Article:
The editor was nervous.
The novel had to be more vague to avoid a ban.
The author protested.
Orthodox. Faithful. Free.
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Monsieur Hetzel insisted.
Monsieur Verne submitted.
Neither editor nor author realized that ambiguity would prove the element of infinite appeal in Twenty Thousand Leagues Under the Sea.
Pierre-Jules Hetzel was Jules Verne’s editor and publisher, and responsible for altering many aspects of Verne’s many books. In the case of Twenty Thousand Leagues Under the Sea, Jules Verne originally wove a sensitive political situation around the 1870 novel’s central character that Hetzel demanded be obscured. The process of obscurity was brilliant, however, for it concealed the controversy but not the clues that suggested it. What resulted was the irresistible secret of Captain Nemo, allowing him to remain true to his name—an anonymous anomaly, undefiled even by the voyeurism of civilized readers.
Twenty Thousand Leagues Under the Sea is an epic that is not so much about the innumerable mysteries of the sea as it is about the individual mystery of a man. The unveiling of the enigmatic depths, in fact, accentuates the deeper enigma of the man whose veil remains un-rent as he treads where men have not trod. It is part of the mystery of mankind to desire to exist where he cannot easily live. Though this suicidal tendency has fathered heroes, there are places on this man-inherited planet where no man may trespass. The kingdom of Nemo is preeminently one of those sanctuaries. Nemo is at once—like his forbear Odysseus—Nemo, Nobody, and νέμω, the man who doles out what is due.
Captain Nemo is the quintessential tortured genius, whose madness is the source of both miracles and mayhem. He is arguably the greatest in the catalogue of the literary sea captains, with actions that trump the swashbuckling paragons of the genre. When hunted by oppressors, Captain Billy Bones hid in an uninhabited inlet; Captain Nemo hid in an uninhabited element. When exasperated with the quandaries of existence, Captain Ahab was bent on destroying its monstrous symbol; Captain Nemo created the monstrous symbol as his refuge. Captain Hook would have revenge on a pack of boys; Captain Nemo would have revenge on a nation of men. Nemo is a technological prophet who takes up quarters like a Jonah in the belly of a whale, scorning the face of God and his fellow men.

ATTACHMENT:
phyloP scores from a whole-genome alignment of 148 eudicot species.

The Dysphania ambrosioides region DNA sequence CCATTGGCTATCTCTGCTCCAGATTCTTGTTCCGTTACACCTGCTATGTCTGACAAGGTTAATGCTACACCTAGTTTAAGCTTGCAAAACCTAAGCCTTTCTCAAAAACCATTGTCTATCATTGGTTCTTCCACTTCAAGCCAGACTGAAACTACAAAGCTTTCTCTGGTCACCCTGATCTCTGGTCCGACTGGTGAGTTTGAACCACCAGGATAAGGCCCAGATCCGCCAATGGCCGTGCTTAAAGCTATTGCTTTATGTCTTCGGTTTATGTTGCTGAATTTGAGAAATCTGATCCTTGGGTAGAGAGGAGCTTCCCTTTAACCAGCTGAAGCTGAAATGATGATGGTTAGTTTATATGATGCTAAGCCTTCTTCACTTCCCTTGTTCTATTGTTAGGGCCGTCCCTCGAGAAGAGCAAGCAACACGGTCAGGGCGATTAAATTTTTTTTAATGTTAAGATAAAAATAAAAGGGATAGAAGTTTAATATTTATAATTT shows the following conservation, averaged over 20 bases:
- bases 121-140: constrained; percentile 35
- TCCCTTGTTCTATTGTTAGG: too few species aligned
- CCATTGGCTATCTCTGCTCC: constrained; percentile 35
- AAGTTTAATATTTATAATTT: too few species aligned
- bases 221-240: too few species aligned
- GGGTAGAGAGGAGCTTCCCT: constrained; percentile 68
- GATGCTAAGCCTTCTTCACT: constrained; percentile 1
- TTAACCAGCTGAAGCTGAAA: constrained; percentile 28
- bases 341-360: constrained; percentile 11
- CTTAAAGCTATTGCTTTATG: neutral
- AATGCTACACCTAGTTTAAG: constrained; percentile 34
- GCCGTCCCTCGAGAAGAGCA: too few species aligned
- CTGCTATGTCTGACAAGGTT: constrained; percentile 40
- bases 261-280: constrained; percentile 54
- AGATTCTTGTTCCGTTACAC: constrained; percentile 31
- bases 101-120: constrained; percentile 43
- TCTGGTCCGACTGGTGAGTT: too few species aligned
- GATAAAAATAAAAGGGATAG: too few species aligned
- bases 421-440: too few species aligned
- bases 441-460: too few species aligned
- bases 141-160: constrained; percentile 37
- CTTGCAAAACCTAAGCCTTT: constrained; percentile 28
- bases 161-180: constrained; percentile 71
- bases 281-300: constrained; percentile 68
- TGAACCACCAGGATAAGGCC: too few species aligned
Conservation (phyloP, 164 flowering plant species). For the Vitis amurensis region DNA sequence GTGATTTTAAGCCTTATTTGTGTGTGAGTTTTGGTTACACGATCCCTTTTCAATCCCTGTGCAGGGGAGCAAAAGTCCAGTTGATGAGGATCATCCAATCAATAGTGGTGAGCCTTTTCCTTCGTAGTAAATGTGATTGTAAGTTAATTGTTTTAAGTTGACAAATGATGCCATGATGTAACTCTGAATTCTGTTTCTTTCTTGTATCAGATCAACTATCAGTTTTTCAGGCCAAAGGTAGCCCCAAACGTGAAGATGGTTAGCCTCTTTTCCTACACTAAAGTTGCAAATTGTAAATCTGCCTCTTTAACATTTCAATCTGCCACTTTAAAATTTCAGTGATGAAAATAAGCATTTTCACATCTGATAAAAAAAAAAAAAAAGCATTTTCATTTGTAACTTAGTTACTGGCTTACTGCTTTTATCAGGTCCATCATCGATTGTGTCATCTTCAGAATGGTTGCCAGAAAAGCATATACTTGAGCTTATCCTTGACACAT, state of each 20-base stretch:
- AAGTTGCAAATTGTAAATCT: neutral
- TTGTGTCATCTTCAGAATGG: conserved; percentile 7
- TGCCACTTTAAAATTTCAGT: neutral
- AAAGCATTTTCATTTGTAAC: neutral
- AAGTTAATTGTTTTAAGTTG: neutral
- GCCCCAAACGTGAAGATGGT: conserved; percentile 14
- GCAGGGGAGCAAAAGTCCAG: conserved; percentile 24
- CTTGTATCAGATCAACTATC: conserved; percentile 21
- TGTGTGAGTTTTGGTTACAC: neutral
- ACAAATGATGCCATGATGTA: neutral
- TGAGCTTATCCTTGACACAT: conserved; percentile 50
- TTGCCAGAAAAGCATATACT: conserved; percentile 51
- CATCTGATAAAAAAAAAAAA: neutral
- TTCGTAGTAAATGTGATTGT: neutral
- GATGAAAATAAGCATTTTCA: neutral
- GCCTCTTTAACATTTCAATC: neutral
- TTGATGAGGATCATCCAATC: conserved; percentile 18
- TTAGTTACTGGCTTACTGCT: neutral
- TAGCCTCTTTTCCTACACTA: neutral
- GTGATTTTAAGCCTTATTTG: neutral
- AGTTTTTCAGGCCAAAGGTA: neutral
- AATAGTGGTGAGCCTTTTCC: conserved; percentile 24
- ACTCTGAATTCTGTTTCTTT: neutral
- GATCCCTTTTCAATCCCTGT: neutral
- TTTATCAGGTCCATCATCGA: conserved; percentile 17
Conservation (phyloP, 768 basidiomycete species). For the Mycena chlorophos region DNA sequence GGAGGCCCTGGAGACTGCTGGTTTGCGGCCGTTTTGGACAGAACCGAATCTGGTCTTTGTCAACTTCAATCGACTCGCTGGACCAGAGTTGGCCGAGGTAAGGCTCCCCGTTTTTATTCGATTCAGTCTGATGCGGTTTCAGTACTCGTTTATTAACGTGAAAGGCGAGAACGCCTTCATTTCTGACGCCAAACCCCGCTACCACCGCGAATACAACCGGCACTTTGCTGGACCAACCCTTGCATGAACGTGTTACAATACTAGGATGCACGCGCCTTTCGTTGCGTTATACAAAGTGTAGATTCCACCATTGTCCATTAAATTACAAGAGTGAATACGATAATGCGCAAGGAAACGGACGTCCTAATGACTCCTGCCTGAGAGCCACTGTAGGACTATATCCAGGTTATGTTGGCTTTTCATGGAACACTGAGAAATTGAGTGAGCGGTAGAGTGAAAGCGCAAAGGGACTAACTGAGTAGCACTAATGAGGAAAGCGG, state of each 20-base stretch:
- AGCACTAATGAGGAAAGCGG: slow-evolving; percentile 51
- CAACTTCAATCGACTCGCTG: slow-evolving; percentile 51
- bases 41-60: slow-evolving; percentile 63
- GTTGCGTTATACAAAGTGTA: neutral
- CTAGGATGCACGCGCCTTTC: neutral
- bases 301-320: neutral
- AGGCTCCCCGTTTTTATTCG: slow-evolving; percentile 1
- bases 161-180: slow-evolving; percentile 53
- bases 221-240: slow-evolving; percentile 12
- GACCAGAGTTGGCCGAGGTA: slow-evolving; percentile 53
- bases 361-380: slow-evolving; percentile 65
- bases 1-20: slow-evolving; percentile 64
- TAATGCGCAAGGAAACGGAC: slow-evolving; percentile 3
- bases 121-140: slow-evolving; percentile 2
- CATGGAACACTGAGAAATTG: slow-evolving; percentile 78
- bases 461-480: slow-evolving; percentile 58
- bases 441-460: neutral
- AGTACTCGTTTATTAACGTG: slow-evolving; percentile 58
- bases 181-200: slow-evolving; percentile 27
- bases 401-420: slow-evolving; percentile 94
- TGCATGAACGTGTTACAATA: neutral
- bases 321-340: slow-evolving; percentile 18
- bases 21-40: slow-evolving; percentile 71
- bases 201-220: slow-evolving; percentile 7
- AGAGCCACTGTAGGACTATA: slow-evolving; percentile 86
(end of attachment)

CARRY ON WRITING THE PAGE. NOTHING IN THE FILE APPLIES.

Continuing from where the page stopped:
Agony and horror lurk behind this character, driving him like furnace fires to the extremity of forsaking dry land and the inhabitants of the earth. Nemo’s extremism is an element that muddies the waters of his past because it frames him in endless paradoxes. Nemo is a man who would be a fish. He flees domination only to become a despot, imprisoning in the name of liberty. He gives up everything to inherit riches untold. He doles out death to spread the sea’s peace. Nemo is a mad mastermind, an ethical criminal, a villainous hero. Whoever Nemo is, he really is something if not somebody.
The riddle of Nemo and his nemesis overwhelms even the sensations of science and technology that punctuate the narrative—which is significant. His mystique is somehow more compelling than marvels of machine and monster. These phenomena only serve to illuminate the point of true interest—the marvel of the man. Readers enjoy learning about The Nautilus’ electronic pressure gauge only because Nemo is the teacher. The twenty-five foot shark enthralls readers only because Nemo is battling it with a dagger in a diving suit. Sunken ships. The North Pole. Leviathans. Atlantis. Wonders every one, yet eclipsed by the mystery of the man who is their monarch. Wonders reduced to windows by an overpowering curiosity to gain further clarity into a withheld identity.
The questions concerning Captain Nemo are very deep waters, much like the kingdom where this brilliant lunatic dwells, plots, and fumes; commanding the secrets of a secret world to survive. The deep calleth unto the deep, and readers suddenly comprehend the deep as a primary reality because the ocean suddenly becomes so real. This undiscovered realm invites exploration, promises adventure, and provides intrigue. And the experience is moving, for who has never been moved by the living beauty of the waters, or terrified by the livid brutality of the waves? The seduction of the sea woos the wildest men, and the lore of the waters pulses beyond the unfathomable depths to flood hearts with a longing for the unknown. The charisma of the sea spreads before those who undertake the journey of 20,000 leagues submerged beneath its surface aboard The Nautilus—and, of course, Captain Nemo does not disappoint.
With Nemo, we too may flee from repression to find the good that hides in things. With Nemo, we too may break free from the injustices that hedge and harm, seeking a higher reality than the one we know. And that search may involve a descent. Men yearn to share Wordsworth’s vision of Proteus rising from that sea and to hear old Triton blow his wreathéd horn. Poe’s weary, way-worn wanderer can always embrace the eternal in his loneliness, for the sea—as Nemo reminds us—is the living infinite. Through water, man breaks the bounds of the finite and steps into the boundless by the illimitable analogy that the sea is, with that famous depth of majesty and mystery that has beckoned land-dwellers to live out their lives as tossing toys upon her heaving back—or beneath it, as the case may be.
The sea brings the insignificant dead back to significant life.
The same may be said of literature.
Thus is the literature of the sea particularly vivifying and liberating.
And the volume that voyages beyond the courses of the Sea-Wolf and Horatio Hornblower is Twenty Thousand Leagues Under the Sea.